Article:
'I know that Brendan will go sometime but I don’t want it to be from something that could have been prevented': Mum of a critically ill child begs HSE for life-saving oxygen
Published 24/07/2016 | 13:13
The mother of a critically ill child is pleading with the HSE to receive a portable life-saving oxygen unit for him when he’s at home.
Tracy McGinnis recently moved from Kilkenny to Kildare meaning she needs a new paediatrician to care for her 11-year-old son Brendan.
Brendan has severe brain damage caused by a virus called cytomegalovirus.
“This virus unknowingly attacked his brain while I carried him inside of my own body for nine months,” Tracy told Independent.ie
As a result, Brendan can’t walk, talk, has uncontrolled epilepsy, lung disease, osteoporosis and cerebral palsy to name a few. He’s on six doses of anti-seizure medication a day and is on a hospice-level care.
Until Brendan is allocated a new paediatrician he can’t receive an oxygen unit which is essential to help him breathe when he has seizures, of which he has had many in the last few weeks.
Tracy was told it could be nine months until her severely ill child is given a new paediatrician due to waiting lists and nobody else can prescribe oxygen for Brendan.
“It’s ridiculous that his GP and his life-limitation nurse can’t get him oxygen. What good is a GP if he can’t even prescribe Brendan oxygen? It makes no sense. It’s oxygen,” said Tracy.
"My son cannot even be put on a wait list to see a new neurologist regarding his seizures and medication until he first sees his new paediatrician.”
Tracy decided to write an open letter to the Health Minister Simon Harris because she exhausted every other option.
“I haven’t heard any response from the Department of Health which sadly doesn’t surprise me because the whole health system is in shambles just look at how long waiting lists are in general,” she said.
“Is Ireland a first world or a third world country? Its current health system would reflect that it’s a third world.
“Seriously ill children are being made to wait for months, it’s appalling. I’ve been told I’ll see a doctor in November but I don’t even have an appointment.”
Tracy said the next time Brendan has a seizure she’ll take him to the Emergency Department but if he “appears stable” when he arrives they wont be able to do anything for him.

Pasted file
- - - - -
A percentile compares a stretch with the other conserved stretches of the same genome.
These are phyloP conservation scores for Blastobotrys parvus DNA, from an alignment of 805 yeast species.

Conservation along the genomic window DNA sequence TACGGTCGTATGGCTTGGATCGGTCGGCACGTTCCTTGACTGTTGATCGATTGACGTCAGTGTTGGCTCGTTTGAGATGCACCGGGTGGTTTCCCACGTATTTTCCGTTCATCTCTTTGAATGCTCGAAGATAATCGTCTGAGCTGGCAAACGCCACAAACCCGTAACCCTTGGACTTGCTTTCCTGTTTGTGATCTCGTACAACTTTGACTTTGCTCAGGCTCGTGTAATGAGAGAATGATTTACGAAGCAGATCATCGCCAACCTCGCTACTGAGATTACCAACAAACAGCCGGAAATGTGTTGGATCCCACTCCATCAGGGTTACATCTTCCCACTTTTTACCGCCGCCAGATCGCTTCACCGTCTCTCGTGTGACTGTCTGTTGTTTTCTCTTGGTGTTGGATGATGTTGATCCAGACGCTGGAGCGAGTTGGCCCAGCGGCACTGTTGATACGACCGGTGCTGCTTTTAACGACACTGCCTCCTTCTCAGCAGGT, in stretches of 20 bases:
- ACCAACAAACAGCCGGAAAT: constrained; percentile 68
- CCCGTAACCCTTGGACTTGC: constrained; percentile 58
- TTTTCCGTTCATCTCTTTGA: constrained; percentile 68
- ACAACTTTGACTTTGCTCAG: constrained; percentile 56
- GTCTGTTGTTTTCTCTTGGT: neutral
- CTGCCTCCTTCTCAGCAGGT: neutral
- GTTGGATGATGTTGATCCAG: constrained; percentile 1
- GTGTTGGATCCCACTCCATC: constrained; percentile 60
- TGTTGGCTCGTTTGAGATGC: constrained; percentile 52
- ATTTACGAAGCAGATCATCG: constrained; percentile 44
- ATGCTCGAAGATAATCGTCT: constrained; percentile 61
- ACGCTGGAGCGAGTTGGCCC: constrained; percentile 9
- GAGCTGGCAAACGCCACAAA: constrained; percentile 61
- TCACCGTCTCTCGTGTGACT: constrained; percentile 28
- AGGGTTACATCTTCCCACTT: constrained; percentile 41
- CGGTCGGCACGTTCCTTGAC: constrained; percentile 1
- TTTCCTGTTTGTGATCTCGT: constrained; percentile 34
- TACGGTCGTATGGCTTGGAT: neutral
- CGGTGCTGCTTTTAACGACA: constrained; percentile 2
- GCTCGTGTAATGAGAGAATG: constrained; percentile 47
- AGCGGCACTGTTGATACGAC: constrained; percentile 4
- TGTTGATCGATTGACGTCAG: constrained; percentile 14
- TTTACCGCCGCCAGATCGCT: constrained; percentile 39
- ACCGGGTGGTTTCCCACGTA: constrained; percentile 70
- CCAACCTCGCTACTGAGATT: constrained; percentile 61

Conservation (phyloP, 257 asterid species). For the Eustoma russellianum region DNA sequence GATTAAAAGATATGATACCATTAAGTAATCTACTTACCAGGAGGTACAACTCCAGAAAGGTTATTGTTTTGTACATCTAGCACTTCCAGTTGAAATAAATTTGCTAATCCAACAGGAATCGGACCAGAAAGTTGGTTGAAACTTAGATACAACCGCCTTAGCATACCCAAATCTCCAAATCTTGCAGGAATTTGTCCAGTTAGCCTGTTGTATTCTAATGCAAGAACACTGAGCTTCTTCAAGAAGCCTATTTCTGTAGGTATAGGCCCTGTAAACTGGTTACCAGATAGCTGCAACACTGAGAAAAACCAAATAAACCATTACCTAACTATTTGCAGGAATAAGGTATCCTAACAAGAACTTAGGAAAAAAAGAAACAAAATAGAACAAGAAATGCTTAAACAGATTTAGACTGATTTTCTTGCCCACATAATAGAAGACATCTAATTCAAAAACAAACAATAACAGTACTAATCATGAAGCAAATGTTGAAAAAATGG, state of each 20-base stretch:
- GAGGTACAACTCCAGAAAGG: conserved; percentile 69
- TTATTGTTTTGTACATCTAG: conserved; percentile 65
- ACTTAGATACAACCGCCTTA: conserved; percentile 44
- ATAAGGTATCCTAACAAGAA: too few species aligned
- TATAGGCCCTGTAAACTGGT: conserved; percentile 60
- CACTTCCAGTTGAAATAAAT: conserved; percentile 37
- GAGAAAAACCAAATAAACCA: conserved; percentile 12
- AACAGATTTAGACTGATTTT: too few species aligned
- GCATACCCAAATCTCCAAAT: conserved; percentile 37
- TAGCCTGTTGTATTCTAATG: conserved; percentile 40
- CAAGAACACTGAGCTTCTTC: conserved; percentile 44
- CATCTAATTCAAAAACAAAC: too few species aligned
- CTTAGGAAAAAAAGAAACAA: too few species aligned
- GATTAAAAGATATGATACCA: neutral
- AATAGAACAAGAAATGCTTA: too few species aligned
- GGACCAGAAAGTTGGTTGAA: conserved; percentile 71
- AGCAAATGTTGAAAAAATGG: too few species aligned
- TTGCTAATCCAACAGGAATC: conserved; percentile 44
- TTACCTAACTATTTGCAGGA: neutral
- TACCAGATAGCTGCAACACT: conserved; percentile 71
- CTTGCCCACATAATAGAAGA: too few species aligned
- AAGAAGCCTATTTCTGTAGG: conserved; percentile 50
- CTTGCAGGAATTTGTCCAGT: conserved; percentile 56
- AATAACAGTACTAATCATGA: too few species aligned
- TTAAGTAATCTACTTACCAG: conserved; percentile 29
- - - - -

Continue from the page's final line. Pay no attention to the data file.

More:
“The fact that he’s on six doses of anti-seizure medication a day and is still having a seizure tells me that he either needs to up his dose or something has changed neurologically but I can’t do anything until I see a paediatrician.”
Tracy said that when Brendan’s former paediatrician in Kilkenny read her open letter he couldn’t sit back and watch Brendan struggle.
“Although under HSE guidelines if a patient is transferred out of your area you are no longer allowed to treat them. But Brendan’s doctor coming from place of medical ethics and not backward HSE guidelines said he’ll write Brendan an oxygen prescription and send it to someone down here so at least we’ll have it. But it’s all very up in the air, he’s doing his best for Brendan but there’s very little he can do.”
Tracy said the waiting is putting Brendan’s life at risk and that it’s “flat-out wrong”.
She described Brendan as happy child who loves watching his younger brother Declan (8) and other kids play as well as watching his favourite film Finding Nemo.
“He’s taught me more than I could ever teach him. He’s taught us unconditional love, patience and compassion,” she said.
“The Government need to prioritise better and help children like Brendan. They spent €700,000 fixing a sound system in the Dáil recently. How many operations or paediatricians could they have spent that money on instead?
“Children like Brendan desperately need help. It breaks my heart to watch Brendan suffer.
“I know that Brendan will go sometime but I don’t want it to be from something that could have been prevented such as having a portable oxygen unit. Brendan deserves better than being on a waiting list for months for such a basic need.”
Independent.ie were unable to reach the HSE for comment.